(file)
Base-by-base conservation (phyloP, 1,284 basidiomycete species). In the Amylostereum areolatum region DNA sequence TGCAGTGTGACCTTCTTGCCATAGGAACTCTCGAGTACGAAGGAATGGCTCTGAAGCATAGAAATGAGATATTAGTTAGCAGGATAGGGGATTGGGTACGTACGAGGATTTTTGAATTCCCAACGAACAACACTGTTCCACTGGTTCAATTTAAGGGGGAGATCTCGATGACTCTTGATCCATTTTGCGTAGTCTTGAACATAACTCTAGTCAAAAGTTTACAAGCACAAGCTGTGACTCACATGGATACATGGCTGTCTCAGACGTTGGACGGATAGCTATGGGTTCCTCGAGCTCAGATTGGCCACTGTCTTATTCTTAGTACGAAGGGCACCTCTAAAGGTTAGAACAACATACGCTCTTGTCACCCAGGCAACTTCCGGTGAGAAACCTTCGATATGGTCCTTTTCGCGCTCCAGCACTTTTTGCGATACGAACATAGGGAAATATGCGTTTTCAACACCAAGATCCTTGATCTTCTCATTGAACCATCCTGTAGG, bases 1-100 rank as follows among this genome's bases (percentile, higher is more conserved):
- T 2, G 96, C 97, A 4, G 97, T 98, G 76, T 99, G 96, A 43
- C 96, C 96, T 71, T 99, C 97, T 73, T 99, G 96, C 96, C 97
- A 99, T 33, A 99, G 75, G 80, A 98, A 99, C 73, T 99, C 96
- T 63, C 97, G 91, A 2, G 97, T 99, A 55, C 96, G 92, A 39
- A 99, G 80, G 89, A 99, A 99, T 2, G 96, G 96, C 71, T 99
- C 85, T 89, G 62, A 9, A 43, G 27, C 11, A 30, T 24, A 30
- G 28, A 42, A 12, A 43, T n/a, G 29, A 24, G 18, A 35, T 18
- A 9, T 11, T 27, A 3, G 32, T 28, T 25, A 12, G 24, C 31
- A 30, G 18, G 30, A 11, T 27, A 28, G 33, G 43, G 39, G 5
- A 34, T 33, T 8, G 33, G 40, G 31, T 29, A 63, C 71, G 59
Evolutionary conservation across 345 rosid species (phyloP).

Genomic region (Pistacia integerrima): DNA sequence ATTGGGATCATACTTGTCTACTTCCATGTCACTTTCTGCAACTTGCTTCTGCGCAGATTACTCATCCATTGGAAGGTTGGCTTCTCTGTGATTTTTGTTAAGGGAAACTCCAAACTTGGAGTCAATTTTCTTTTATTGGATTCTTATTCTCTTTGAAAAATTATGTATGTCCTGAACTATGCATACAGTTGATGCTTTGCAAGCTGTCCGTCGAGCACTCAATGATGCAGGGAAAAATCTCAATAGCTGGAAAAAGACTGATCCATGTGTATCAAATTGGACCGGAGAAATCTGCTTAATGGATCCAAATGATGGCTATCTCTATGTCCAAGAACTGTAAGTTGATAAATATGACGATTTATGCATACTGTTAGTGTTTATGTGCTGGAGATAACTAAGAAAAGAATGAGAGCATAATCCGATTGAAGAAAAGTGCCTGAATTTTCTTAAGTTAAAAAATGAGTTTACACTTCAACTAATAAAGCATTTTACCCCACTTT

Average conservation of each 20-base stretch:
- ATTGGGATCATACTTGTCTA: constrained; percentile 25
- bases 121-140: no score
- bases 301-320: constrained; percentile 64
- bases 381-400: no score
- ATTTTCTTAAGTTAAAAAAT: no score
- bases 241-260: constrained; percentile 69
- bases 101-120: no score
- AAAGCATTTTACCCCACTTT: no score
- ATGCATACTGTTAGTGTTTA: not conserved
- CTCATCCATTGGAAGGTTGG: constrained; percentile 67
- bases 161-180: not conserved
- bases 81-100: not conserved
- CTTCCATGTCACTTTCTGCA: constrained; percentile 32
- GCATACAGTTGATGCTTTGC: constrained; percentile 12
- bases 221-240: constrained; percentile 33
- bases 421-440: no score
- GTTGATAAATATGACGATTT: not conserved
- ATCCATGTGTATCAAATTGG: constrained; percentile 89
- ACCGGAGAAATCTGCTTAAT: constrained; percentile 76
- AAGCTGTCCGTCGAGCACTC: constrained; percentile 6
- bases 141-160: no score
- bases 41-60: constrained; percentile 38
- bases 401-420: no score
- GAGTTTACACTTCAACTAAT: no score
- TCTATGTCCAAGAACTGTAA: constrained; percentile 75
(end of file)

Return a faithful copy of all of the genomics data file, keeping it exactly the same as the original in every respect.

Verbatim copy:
Base-by-base conservation (phyloP, 1,284 basidiomycete species). In the Amylostereum areolatum region DNA sequence TGCAGTGTGACCTTCTTGCCATAGGAACTCTCGAGTACGAAGGAATGGCTCTGAAGCATAGAAATGAGATATTAGTTAGCAGGATAGGGGATTGGGTACGTACGAGGATTTTTGAATTCCCAACGAACAACACTGTTCCACTGGTTCAATTTAAGGGGGAGATCTCGATGACTCTTGATCCATTTTGCGTAGTCTTGAACATAACTCTAGTCAAAAGTTTACAAGCACAAGCTGTGACTCACATGGATACATGGCTGTCTCAGACGTTGGACGGATAGCTATGGGTTCCTCGAGCTCAGATTGGCCACTGTCTTATTCTTAGTACGAAGGGCACCTCTAAAGGTTAGAACAACATACGCTCTTGTCACCCAGGCAACTTCCGGTGAGAAACCTTCGATATGGTCCTTTTCGCGCTCCAGCACTTTTTGCGATACGAACATAGGGAAATATGCGTTTTCAACACCAAGATCCTTGATCTTCTCATTGAACCATCCTGTAGG, bases 1-100 rank as follows among this genome's bases (percentile, higher is more conserved):
- T 2, G 96, C 97, A 4, G 97, T 98, G 76, T 99, G 96, A 43
- C 96, C 96, T 71, T 99, C 97, T 73, T 99, G 96, C 96, C 97
- A 99, T 33, A 99, G 75, G 80, A 98, A 99, C 73, T 99, C 96
- T 63, C 97, G 91, A 2, G 97, T 99, A 55, C 96, G 92, A 39
- A 99, G 80, G 89, A 99, A 99, T 2, G 96, G 96, C 71, T 99
- C 85, T 89, G 62, A 9, A 43, G 27, C 11, A 30, T 24, A 30
- G 28, A 42, A 12, A 43, T n/a, G 29, A 24, G 18, A 35, T 18
- A 9, T 11, T 27, A 3, G 32, T 28, T 25, A 12, G 24, C 31
- A 30, G 18, G 30, A 11, T 27, A 28, G 33, G 43, G 39, G 5
- A 34, T 33, T 8, G 33, G 40, G 31, T 29, A 63, C 71, G 59
Evolutionary conservation across 345 rosid species (phyloP).

Genomic region (Pistacia integerrima): DNA sequence ATTGGGATCATACTTGTCTACTTCCATGTCACTTTCTGCAACTTGCTTCTGCGCAGATTACTCATCCATTGGAAGGTTGGCTTCTCTGTGATTTTTGTTAAGGGAAACTCCAAACTTGGAGTCAATTTTCTTTTATTGGATTCTTATTCTCTTTGAAAAATTATGTATGTCCTGAACTATGCATACAGTTGATGCTTTGCAAGCTGTCCGTCGAGCACTCAATGATGCAGGGAAAAATCTCAATAGCTGGAAAAAGACTGATCCATGTGTATCAAATTGGACCGGAGAAATCTGCTTAATGGATCCAAATGATGGCTATCTCTATGTCCAAGAACTGTAAGTTGATAAATATGACGATTTATGCATACTGTTAGTGTTTATGTGCTGGAGATAACTAAGAAAAGAATGAGAGCATAATCCGATTGAAGAAAAGTGCCTGAATTTTCTTAAGTTAAAAAATGAGTTTACACTTCAACTAATAAAGCATTTTACCCCACTTT

Average conservation of each 20-base stretch:
- ATTGGGATCATACTTGTCTA: constrained; percentile 25
- bases 121-140: no score
- bases 301-320: constrained; percentile 64
- bases 381-400: no score
- ATTTTCTTAAGTTAAAAAAT: no score
- bases 241-260: constrained; percentile 69
- bases 101-120: no score
- AAAGCATTTTACCCCACTTT: no score
- ATGCATACTGTTAGTGTTTA: not conserved
- CTCATCCATTGGAAGGTTGG: constrained; percentile 67
- bases 161-180: not conserved
- bases 81-100: not conserved
- CTTCCATGTCACTTTCTGCA: constrained; percentile 32
- GCATACAGTTGATGCTTTGC: constrained; percentile 12
- bases 221-240: constrained; percentile 33
- bases 421-440: no score
- GTTGATAAATATGACGATTT: not conserved
- ATCCATGTGTATCAAATTGG: constrained; percentile 89
- ACCGGAGAAATCTGCTTAAT: constrained; percentile 76
- AAGCTGTCCGTCGAGCACTC: constrained; percentile 6
- bases 141-160: no score
- bases 41-60: constrained; percentile 38
- bases 401-420: no score
- GAGTTTACACTTCAACTAAT: no score
- TCTATGTCCAAGAACTGTAA: constrained; percentile 75